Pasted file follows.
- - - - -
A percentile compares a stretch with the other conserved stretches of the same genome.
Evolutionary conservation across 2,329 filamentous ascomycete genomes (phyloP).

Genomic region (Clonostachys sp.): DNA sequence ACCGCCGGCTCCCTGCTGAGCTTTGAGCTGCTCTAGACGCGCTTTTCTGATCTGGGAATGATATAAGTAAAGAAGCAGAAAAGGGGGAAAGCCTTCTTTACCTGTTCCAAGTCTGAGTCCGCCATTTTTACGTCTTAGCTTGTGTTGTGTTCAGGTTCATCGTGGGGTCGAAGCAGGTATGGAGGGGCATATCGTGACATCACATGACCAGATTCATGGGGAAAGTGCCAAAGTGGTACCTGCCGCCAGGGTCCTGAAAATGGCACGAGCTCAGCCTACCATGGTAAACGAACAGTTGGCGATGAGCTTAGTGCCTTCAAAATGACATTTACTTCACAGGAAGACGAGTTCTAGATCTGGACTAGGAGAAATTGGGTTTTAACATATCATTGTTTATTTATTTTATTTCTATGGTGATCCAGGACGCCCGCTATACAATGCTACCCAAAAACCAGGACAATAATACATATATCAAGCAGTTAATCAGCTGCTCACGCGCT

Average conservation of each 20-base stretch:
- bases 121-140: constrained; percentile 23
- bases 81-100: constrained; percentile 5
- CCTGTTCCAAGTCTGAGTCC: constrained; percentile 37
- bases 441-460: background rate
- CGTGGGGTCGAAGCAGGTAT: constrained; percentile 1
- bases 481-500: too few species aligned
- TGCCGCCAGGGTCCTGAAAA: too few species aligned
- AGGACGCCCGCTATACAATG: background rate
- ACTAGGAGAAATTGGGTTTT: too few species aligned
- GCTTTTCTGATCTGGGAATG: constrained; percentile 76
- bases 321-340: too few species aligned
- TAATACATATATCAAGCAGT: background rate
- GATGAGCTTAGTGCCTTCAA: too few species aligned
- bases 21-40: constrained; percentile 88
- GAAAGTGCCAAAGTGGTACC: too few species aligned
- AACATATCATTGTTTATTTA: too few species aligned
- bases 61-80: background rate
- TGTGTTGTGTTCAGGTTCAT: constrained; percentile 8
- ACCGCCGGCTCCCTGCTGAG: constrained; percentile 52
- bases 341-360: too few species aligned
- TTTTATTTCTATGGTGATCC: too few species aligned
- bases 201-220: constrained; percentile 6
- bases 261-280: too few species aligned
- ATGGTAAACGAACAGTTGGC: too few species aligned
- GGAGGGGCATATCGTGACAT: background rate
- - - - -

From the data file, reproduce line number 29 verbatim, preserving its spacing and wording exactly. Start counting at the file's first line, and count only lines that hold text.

- GGAGGGGCATATCGTGACAT: background rate